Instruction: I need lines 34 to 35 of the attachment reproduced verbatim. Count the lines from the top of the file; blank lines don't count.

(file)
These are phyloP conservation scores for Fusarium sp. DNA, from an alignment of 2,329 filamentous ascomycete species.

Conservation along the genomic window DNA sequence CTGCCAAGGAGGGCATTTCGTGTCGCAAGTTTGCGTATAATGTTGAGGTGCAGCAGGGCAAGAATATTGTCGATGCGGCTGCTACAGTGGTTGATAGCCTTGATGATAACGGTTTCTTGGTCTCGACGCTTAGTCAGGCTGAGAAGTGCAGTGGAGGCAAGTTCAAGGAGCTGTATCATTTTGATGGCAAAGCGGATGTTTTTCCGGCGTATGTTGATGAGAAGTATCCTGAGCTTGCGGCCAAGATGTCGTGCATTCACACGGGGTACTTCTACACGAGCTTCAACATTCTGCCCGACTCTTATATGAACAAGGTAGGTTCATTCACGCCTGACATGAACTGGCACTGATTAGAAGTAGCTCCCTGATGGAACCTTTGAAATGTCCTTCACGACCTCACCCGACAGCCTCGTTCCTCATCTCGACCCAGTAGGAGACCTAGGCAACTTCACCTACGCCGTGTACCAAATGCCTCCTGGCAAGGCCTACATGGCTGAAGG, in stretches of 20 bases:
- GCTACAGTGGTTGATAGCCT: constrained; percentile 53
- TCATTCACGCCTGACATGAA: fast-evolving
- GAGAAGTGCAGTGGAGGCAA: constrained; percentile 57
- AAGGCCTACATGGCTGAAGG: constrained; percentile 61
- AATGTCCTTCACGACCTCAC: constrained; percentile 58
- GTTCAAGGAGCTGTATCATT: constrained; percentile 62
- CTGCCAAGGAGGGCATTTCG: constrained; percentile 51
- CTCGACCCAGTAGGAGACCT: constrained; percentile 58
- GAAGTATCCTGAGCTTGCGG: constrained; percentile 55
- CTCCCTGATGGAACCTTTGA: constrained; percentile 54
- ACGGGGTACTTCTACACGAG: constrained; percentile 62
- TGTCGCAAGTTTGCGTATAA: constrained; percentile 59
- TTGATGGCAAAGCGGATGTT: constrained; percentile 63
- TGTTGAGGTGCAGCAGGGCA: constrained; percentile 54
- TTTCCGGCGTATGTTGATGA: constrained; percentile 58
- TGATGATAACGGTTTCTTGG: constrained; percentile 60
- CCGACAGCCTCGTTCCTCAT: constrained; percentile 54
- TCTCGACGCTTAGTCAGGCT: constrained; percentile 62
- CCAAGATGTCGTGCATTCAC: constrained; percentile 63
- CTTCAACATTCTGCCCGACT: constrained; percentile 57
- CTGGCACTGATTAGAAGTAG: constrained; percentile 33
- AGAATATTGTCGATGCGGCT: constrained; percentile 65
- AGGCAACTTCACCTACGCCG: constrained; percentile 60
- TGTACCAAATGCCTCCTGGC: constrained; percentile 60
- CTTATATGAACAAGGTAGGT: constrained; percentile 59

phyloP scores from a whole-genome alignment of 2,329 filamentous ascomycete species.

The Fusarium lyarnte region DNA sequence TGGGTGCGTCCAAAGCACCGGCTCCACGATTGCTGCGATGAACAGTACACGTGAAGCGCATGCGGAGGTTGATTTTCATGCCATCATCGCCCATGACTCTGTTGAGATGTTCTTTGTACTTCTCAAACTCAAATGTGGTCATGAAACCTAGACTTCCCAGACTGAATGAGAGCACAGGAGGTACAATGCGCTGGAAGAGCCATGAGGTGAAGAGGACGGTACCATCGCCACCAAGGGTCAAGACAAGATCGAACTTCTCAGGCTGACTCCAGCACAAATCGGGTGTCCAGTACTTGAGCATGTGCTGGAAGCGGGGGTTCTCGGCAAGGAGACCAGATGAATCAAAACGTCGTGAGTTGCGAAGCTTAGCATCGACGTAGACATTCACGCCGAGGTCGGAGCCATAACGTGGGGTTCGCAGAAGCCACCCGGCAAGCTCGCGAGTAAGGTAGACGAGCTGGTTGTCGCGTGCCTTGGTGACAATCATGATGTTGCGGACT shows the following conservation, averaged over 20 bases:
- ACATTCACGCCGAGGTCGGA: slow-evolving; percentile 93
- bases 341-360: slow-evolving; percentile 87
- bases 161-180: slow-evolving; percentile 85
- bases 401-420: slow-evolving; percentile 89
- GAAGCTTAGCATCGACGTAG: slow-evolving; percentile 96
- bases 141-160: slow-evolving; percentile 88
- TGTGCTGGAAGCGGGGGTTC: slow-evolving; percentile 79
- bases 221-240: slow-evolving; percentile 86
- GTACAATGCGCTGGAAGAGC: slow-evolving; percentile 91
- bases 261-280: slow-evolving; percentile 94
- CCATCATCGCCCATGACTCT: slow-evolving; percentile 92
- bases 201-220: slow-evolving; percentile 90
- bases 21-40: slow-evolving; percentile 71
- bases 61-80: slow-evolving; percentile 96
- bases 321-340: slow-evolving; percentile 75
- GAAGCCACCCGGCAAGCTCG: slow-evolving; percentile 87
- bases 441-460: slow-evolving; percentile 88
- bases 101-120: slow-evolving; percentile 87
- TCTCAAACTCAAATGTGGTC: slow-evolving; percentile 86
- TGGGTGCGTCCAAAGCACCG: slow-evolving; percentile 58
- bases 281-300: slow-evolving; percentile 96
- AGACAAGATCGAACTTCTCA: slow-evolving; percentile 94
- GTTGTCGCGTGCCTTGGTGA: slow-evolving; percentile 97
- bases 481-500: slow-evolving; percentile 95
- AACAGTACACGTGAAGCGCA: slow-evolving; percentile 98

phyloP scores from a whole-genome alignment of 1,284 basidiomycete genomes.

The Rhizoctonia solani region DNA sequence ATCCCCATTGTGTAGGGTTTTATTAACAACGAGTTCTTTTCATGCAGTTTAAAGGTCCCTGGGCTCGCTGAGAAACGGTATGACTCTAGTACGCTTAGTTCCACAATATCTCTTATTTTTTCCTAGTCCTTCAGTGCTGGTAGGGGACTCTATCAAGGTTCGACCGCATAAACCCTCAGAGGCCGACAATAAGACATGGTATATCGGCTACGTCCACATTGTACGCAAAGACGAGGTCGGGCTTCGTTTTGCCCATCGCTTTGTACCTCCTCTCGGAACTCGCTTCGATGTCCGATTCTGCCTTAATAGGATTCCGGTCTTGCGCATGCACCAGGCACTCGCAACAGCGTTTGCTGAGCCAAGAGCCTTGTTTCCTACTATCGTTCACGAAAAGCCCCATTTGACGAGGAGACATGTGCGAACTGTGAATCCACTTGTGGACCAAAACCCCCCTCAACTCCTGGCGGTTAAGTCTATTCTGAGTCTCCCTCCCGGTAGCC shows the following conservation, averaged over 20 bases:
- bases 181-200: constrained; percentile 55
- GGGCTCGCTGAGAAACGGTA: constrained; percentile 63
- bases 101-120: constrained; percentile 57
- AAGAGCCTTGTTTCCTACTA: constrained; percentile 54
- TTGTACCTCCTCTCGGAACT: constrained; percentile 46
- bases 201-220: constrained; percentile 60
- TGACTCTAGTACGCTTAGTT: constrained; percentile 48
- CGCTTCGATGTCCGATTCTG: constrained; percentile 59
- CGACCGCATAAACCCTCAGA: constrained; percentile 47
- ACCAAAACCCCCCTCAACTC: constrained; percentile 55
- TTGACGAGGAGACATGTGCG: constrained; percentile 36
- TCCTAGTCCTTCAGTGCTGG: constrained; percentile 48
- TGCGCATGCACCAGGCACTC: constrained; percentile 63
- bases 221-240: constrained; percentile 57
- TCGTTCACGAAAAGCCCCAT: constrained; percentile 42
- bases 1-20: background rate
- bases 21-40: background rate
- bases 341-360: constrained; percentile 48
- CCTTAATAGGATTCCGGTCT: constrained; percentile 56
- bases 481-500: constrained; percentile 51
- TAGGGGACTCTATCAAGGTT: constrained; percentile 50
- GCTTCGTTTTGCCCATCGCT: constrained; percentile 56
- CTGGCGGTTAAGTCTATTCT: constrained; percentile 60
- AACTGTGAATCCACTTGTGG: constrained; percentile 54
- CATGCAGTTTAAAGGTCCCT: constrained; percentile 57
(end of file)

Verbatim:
- GAAGCTTAGCATCGACGTAG: slow-evolving; percentile 96
- bases 141-160: slow-evolving; percentile 88